One employee said she couldn't come to work because her dog was having a nervous breakdown. Another said he forgot he'd been hired. A third was upset after watching The Hunger Games.
These are just a few of the colorful excuses employers reported hearing to explain absences from work, according to a new survey commissioned by human resources firm CareerBuilder. Other alibis included a toe stuck in a faucet, a dead grandmother exhumed as part of a police investigation, and an illness from "reading too much." (Related: America's most dangerous jobs)
While most excuses may not be so inventive, playing hooky remains a routine occurrence, the survey said. Some 30% of workers reported calling in sick over the past year when not actually ill, CareerBuilder said, a figure in line with previous years.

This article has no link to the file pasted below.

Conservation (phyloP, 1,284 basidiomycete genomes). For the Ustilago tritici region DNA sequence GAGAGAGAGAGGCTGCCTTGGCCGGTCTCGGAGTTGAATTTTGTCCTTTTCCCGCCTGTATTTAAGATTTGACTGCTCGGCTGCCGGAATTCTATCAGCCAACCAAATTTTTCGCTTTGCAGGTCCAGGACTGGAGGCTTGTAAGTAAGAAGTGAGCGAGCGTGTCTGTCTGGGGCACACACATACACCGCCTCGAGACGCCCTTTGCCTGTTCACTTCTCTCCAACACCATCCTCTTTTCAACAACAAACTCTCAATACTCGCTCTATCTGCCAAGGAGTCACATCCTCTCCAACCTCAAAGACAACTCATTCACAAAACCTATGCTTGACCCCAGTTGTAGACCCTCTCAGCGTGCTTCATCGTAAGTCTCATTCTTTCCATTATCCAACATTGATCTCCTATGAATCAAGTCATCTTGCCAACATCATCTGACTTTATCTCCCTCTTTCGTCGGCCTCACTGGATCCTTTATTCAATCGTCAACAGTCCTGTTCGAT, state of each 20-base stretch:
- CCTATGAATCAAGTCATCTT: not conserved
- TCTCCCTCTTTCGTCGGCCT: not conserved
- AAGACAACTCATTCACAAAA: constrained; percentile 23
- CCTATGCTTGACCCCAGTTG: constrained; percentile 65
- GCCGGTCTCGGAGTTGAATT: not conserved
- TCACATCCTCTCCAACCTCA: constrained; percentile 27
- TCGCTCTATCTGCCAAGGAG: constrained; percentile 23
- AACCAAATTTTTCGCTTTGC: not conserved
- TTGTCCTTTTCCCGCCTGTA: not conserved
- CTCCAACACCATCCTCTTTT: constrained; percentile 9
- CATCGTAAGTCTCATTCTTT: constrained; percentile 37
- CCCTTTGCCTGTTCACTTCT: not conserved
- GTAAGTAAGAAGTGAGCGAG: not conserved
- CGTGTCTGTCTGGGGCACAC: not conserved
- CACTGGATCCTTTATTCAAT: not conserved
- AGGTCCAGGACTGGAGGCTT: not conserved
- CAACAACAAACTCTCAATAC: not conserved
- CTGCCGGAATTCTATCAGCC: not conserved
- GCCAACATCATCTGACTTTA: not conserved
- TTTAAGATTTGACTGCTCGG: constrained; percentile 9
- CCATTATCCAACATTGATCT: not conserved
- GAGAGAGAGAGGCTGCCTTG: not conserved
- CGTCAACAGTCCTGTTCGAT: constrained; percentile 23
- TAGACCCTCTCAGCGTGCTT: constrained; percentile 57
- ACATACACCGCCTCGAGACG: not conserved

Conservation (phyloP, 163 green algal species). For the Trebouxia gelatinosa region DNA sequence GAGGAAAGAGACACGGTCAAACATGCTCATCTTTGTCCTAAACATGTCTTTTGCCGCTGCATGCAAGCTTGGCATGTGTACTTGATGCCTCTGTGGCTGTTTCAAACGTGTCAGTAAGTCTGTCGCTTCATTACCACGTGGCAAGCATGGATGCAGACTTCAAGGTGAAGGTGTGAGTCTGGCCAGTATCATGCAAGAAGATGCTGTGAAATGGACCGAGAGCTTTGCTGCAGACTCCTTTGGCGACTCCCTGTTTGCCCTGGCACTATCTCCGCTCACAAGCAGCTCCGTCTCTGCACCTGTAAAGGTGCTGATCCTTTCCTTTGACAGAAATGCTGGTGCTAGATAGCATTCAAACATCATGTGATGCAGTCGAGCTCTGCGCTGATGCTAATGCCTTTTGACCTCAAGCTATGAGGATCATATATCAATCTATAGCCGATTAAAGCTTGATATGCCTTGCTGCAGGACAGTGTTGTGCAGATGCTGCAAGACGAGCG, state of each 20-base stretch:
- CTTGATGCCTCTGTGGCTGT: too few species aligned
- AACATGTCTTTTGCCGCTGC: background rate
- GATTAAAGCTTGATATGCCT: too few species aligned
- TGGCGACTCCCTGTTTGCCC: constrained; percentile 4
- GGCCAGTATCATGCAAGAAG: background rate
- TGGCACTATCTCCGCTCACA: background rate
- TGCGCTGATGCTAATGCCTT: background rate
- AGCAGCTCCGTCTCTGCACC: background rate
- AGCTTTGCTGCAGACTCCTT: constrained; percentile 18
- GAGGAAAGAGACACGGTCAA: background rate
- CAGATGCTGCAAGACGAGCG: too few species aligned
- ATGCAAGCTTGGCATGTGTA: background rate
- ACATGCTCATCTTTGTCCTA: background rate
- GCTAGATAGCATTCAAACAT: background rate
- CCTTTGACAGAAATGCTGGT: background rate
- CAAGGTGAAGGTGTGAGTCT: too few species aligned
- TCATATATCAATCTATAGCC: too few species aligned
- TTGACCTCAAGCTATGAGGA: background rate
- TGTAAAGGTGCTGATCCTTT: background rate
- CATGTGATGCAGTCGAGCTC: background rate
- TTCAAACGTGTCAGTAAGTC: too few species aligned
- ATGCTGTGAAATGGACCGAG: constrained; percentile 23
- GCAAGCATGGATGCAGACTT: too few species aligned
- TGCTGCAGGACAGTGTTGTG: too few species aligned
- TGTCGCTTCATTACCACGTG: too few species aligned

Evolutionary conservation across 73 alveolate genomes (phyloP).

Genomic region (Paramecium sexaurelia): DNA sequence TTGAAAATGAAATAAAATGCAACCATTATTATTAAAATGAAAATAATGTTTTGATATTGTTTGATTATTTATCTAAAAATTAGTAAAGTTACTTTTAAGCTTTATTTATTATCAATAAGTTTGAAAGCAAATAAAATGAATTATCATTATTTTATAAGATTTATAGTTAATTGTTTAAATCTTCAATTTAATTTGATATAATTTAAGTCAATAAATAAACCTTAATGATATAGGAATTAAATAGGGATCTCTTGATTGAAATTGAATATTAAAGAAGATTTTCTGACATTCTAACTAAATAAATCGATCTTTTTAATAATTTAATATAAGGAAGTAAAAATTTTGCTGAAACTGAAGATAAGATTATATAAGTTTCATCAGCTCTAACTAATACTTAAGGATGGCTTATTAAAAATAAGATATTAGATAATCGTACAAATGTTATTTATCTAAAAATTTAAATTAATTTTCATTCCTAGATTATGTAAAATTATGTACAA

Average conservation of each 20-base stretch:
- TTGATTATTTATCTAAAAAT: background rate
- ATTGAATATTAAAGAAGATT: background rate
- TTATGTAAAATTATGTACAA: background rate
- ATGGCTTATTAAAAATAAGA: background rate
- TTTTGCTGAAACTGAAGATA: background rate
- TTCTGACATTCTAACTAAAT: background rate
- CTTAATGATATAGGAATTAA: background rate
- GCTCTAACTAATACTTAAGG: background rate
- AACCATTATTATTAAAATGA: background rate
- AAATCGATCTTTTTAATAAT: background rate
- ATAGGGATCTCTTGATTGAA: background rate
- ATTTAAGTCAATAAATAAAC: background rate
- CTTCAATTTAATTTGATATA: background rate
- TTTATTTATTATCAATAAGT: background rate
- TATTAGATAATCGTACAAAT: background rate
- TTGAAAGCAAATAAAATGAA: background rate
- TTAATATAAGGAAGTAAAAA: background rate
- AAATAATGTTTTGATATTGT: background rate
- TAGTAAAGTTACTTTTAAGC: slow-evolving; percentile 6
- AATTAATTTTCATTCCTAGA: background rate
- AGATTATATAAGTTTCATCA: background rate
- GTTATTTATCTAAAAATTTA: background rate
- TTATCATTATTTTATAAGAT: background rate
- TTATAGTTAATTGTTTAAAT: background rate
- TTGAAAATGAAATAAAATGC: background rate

Roughly 22% of "healthy" sick days were used for doctors' appointments. Sixteen percent were taken to catch up on sleep, while 34% were used by those who simply didn't feel like going to work.
So while blowing off work doesn't make you unique, you still need to be careful -- some 29% of employers surveyed said they'd checked up on employees out sick, calling them later in the day or requiring doctors' notes. Seventeen percent said they had fired people for giving fake excuses.